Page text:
Personal and home care aides should have a desire to help people and not mind hard work. They should be responsible, compassionate, emotionally stable, and cheerful. In addition, aides should be tactful, honest, and discreet because they work in private homes. Aides also must be in good health. A physical examination, including State-mandated tests such as those for tuberculosis, may be required. A criminal background check also may be required for employment. Additionally, personal and home care aides are responsible for their own transportation to reach patients’ homes.

Advancement for personal and home care aides is limited. In some agencies, workers start out performing homemaker duties, such as cleaning. With experience and training, they may take on personal care duties. Some aides choose to receive additional training to become nursing and home health aides, licensed practical nurses, or registered nurses. Some experienced personal and home care aides may start their own home care agency.


Personal and home care aides held about 701,000 jobs in 2004. The majority of jobs were in home health care services; individual and family services; residential care facilities; and private households. Self-employed aides have no agency affiliation or supervision and accept clients, set fees, and arrange work schedules on their own.

Job Outlook

Excellent job opportunities are expected for this occupation, because rapid employment growth and high replacement needs are projected to produce a large number of job openings.

Employment of personal and home care aides is projected to grow much faster than average for all occupations through the year 2014. The number of elderly people, an age group characterized by mounting health problems and requiring some assistance with daily activities, is projected to rise substantially. In addition to the elderly, other patients, such as the mentally disabled, will increasingly rely on home care. This trend reflects several developments, including efforts to contain costs by moving patients out of hospitals and nursing care facilities as quickly as possible; the realization that treatment can be more effective in familiar rather than clinical surroundings; and the development and improvement of medical technologies for in-home treatment.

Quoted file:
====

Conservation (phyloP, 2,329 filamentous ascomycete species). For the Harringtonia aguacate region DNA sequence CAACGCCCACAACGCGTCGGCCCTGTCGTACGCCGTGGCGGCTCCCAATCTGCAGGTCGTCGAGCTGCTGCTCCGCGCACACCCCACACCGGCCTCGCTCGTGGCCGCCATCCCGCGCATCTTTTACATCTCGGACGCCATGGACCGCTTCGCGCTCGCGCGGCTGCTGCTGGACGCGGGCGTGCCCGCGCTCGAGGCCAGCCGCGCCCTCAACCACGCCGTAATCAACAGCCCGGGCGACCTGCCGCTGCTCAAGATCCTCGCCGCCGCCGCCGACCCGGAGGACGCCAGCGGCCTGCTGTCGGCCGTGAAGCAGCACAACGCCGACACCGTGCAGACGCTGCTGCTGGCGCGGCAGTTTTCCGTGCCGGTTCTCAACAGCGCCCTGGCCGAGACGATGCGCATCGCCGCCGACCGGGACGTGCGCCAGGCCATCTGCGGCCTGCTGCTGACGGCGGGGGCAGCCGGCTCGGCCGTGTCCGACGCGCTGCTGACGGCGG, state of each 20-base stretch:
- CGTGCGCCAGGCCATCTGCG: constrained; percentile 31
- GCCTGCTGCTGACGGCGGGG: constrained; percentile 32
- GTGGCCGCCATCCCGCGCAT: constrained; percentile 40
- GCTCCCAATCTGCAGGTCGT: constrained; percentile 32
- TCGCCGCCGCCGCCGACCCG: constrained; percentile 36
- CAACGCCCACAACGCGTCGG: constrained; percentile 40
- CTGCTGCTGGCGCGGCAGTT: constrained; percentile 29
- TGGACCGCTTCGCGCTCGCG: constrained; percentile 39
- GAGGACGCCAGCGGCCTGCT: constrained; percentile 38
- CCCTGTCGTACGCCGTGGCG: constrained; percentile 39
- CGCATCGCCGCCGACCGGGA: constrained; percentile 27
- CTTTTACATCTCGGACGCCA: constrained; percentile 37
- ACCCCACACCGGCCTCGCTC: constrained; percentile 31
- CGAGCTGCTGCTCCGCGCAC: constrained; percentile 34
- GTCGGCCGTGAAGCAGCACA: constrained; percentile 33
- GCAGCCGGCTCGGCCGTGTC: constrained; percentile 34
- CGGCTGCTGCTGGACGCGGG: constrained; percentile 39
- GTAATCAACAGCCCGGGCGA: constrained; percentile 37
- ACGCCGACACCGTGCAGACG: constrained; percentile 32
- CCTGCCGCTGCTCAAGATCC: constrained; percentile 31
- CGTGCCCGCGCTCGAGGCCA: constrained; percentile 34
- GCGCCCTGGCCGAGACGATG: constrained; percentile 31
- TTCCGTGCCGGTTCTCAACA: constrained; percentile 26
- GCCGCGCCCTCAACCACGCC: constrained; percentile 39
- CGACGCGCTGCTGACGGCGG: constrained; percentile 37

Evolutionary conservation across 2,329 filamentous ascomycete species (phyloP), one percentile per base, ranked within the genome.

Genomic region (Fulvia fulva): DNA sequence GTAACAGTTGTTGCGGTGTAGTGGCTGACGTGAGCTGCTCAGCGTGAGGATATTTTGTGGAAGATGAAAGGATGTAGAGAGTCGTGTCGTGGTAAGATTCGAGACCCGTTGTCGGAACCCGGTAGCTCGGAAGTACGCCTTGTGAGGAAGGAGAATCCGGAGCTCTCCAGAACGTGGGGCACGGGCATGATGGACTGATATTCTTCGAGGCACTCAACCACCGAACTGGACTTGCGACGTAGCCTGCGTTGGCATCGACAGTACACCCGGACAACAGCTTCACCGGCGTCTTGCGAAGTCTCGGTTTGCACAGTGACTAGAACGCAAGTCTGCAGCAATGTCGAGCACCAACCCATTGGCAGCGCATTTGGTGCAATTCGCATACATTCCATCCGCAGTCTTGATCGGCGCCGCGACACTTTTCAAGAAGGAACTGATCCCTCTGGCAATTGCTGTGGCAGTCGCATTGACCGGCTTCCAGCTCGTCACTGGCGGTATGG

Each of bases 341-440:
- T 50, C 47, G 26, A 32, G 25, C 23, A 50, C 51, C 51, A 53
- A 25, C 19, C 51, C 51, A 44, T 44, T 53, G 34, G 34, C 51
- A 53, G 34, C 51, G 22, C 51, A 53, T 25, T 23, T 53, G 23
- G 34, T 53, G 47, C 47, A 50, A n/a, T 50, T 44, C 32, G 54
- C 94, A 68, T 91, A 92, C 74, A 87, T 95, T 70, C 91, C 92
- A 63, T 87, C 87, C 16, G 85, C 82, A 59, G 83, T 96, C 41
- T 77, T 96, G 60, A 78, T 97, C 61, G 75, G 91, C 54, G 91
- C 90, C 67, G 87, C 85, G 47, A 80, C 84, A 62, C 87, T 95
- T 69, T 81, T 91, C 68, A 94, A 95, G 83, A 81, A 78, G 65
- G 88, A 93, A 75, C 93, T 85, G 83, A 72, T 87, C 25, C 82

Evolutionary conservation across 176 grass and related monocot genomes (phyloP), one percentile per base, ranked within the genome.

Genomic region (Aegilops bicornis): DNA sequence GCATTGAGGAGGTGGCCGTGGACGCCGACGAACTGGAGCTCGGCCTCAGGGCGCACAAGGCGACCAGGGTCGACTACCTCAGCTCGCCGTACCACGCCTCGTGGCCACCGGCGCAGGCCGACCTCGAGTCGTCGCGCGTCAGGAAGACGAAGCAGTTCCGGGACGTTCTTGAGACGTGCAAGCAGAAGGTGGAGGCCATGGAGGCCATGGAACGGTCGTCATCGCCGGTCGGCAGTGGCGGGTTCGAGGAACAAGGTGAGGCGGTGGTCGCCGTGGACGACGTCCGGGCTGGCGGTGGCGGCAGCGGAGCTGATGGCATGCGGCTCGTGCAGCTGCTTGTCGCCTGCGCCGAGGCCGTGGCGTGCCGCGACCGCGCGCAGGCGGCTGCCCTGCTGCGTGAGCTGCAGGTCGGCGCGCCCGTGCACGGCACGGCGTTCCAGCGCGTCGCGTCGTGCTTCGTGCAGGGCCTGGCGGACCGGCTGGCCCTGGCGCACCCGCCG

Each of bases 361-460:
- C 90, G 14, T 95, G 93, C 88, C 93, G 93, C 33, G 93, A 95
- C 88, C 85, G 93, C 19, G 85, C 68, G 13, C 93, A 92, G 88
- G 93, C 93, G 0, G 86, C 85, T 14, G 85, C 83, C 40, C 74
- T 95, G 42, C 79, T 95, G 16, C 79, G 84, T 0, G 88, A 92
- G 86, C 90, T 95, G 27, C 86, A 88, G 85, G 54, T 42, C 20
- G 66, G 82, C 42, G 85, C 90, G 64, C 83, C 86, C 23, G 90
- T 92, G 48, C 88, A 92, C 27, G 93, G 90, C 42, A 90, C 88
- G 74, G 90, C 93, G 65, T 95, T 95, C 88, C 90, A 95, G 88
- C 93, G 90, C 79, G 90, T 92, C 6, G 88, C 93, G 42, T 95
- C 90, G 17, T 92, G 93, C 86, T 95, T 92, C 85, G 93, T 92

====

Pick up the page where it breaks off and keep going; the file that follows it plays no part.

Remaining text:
In addition to job openings created by the increase in demand for these workers, replacement needs are expected to lead to many openings. The relatively low skill requirements, low pay, and high emotional demands of the work result in high replacement needs. For these same reasons, many people are reluctant to seek jobs in the occupation. Therefore, persons who are interested in and suited for this work—particularly those with experience or training as personal care, home health, or nursing aides—should have excellent job prospects.

Earnings [About this section] Back to Top Back to Top

Median hourly earnings of personal and home care aides were $8.12 in May 2004. The middle 50 percent earned between $6.83 and $9.70 an hour. The lowest 10 percent earned less than $5.93, and the highest 10 percent earned more than $10.87 an hour. Median hourly earnings in the industries employing the largest numbers of personal and home care aides in May 2004 were as follows:

Residential mental retardation, mental health and substance abuse facilities $9.09
Vocational rehabilitation services 8.76
Community care facilities for the elderly 8.49
Individual and family services 8.48
Home health care services 6.99

Most employers give slight pay increases with experience and added responsibility. Aides usually are paid only for the time they work in the home, not for travel time between jobs. Employers often hire on-call hourly workers and provide no benefits.

Related Occupations

Personal and home care aides combine the duties of caregivers and social service workers. Workers in related occupations that involve personal contact to help others include childcare workers; nursing, psychiatric, and home health aides; occupational therapist assistants and aides; physical therapist assistants and aides; and social and human service assistants.

Sources of Additional Information

Information about employment opportunities may be obtained from local hospitals, nursing care facilities, home health care agencies, psychiatric facilities, residential mental health facilities, social assistance agencies, and local offices of the State employment service.

  • Source: Bureau of Labor Statistics, U.S. Department of Labor, Occupational Outlook Handbook, 2006-07 Edition